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Implicit Association Test (IAT)

The Implicit Association Test (IAT) looks at how strongly ideas such as "black people" or "gay people" are linked to judgments like "good" or "bad" or stereotypes. The main idea is that it's easier to answer when closely related things use the same answer key. Researchers from all across the world who study implicit social cognition have come together to form Project Implicit. Under section 501(c)(3) of the Internal Revenue Code, they qualify as a charity.  

The purpose of the IAT is to uncover people's true feelings and thoughts even if they cannot verbalize them. It could be very enlightening if the IAT shows you have an implicit bias you didn't know about. You may believe, for instance, that men and women should have equal representation in the scientific community. Still, your unconscious associations may reveal that, like many other people, you connect science more strongly with males than women.

I took the "Race ('Black - White' IAT). This IAT requires the ability to distinguish faces of European and African origin. It indicates that most Americans have an automatic preference for white over black. "and the "Skin-tone ('Light Skin - Dark Skin' IAT)." The IAT requires the ability to recognize light and dark-skinned faces. It often reveals an automatic preference for light-skin relative to dark skin." After taking the IAT, I wondered how the assessment could measure any biases. Let's say the results were unexpected. I thought the results were inaccurate; I felt defensive and confused.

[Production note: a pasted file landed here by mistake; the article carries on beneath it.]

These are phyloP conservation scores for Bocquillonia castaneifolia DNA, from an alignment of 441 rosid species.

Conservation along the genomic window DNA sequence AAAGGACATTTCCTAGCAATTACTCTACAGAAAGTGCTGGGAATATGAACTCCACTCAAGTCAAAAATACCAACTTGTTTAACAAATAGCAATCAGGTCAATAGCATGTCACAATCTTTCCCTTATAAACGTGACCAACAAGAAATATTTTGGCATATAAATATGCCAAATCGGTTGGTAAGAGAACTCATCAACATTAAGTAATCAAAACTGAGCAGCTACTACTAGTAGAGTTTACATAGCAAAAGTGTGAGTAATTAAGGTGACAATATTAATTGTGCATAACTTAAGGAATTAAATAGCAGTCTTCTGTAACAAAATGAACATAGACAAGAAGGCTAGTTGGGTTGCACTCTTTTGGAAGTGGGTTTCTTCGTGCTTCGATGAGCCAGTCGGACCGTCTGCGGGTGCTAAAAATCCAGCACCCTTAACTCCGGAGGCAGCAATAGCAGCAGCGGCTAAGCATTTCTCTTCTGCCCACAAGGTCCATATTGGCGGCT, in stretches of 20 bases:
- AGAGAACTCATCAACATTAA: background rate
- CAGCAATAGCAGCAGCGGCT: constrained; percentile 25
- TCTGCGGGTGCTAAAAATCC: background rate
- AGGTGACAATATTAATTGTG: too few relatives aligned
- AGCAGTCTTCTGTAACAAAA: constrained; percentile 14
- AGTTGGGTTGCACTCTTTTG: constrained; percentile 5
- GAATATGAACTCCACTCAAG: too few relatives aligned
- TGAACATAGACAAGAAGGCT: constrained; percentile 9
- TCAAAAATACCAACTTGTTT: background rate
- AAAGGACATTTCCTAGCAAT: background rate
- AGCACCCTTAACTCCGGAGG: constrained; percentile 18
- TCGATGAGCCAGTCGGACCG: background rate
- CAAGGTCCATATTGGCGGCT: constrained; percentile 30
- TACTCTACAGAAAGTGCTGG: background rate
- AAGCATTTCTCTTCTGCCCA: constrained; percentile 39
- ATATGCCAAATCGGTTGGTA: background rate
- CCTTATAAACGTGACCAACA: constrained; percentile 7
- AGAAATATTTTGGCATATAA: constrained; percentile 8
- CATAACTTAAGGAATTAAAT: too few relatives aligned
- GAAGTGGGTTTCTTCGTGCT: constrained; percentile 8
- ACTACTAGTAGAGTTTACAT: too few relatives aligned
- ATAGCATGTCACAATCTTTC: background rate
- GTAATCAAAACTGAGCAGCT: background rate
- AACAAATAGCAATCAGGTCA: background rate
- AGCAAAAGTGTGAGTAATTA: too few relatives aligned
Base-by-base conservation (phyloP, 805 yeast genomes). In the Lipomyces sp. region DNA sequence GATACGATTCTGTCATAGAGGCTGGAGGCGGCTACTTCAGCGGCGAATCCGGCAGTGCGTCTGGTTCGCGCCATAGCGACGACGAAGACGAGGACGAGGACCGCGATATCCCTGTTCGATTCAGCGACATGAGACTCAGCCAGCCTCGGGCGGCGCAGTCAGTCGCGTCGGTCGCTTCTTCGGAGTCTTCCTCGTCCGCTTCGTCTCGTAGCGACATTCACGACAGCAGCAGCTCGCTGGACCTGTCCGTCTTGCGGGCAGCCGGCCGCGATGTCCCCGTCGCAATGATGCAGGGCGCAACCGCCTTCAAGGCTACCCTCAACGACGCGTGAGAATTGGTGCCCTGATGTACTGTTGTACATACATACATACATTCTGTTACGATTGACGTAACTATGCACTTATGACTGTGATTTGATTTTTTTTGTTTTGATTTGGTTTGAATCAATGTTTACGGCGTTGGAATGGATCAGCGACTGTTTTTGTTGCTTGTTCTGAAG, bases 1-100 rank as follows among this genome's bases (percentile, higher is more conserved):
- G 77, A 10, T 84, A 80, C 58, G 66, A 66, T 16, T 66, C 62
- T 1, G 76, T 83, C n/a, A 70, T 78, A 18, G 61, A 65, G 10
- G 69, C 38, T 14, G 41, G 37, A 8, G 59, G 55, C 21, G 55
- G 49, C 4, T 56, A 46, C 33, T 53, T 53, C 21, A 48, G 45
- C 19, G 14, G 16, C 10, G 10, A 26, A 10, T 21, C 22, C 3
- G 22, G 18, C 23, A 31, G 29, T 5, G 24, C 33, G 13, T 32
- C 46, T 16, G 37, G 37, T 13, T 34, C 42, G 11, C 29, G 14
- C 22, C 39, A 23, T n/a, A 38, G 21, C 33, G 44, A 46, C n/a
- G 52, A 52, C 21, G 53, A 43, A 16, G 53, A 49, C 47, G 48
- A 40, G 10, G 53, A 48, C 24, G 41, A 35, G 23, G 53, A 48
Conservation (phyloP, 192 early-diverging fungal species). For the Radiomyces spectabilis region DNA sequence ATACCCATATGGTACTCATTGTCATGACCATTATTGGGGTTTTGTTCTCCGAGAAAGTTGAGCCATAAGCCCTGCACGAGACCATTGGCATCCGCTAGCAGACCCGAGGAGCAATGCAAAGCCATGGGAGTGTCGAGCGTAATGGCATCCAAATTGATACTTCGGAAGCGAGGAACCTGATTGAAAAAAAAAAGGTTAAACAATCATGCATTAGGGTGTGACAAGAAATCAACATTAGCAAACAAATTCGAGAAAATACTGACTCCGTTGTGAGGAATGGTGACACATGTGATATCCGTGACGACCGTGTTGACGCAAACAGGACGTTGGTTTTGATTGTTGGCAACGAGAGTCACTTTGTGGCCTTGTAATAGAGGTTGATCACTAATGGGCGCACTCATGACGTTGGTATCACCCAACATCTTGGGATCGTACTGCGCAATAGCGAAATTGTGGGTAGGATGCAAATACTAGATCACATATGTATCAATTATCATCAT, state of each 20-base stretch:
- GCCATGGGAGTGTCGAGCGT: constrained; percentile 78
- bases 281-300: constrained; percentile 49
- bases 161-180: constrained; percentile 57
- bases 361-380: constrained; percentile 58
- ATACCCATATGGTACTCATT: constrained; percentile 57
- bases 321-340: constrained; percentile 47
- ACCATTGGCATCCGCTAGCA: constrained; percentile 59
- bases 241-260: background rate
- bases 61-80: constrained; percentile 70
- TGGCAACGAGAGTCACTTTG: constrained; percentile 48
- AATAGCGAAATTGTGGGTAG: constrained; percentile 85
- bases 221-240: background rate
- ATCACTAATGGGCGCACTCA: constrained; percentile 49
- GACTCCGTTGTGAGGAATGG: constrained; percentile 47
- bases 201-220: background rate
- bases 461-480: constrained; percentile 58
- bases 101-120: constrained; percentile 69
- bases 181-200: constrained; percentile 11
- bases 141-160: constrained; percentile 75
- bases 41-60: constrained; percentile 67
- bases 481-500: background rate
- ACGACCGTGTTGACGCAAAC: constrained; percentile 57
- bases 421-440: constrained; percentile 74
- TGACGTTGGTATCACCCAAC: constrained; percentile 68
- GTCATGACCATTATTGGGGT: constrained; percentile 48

IAT is a valuable tool for assessing preferences. The challenge is understanding the results when the results are not aligned with one's values. For example, I have experienced prejudice from white and black people in various social settings. My first memory of being mistreated was in kindergarten when I went to a school where most of the students were white. This experience was the beginning of a litany of incidents of prejudice from white people, which far outweighed the experiences with blacks. So, I am confused by the results, "Your responses suggested a slight automatic preference for European Americans over African Americans.." The skin tone assessment aligned with my belief that I do not have skin tone preferences.

 

Resource:

Take a Test. (n.d.). Project Implicit. https://implicit.harvard.edu/implicit/takeatest.html 

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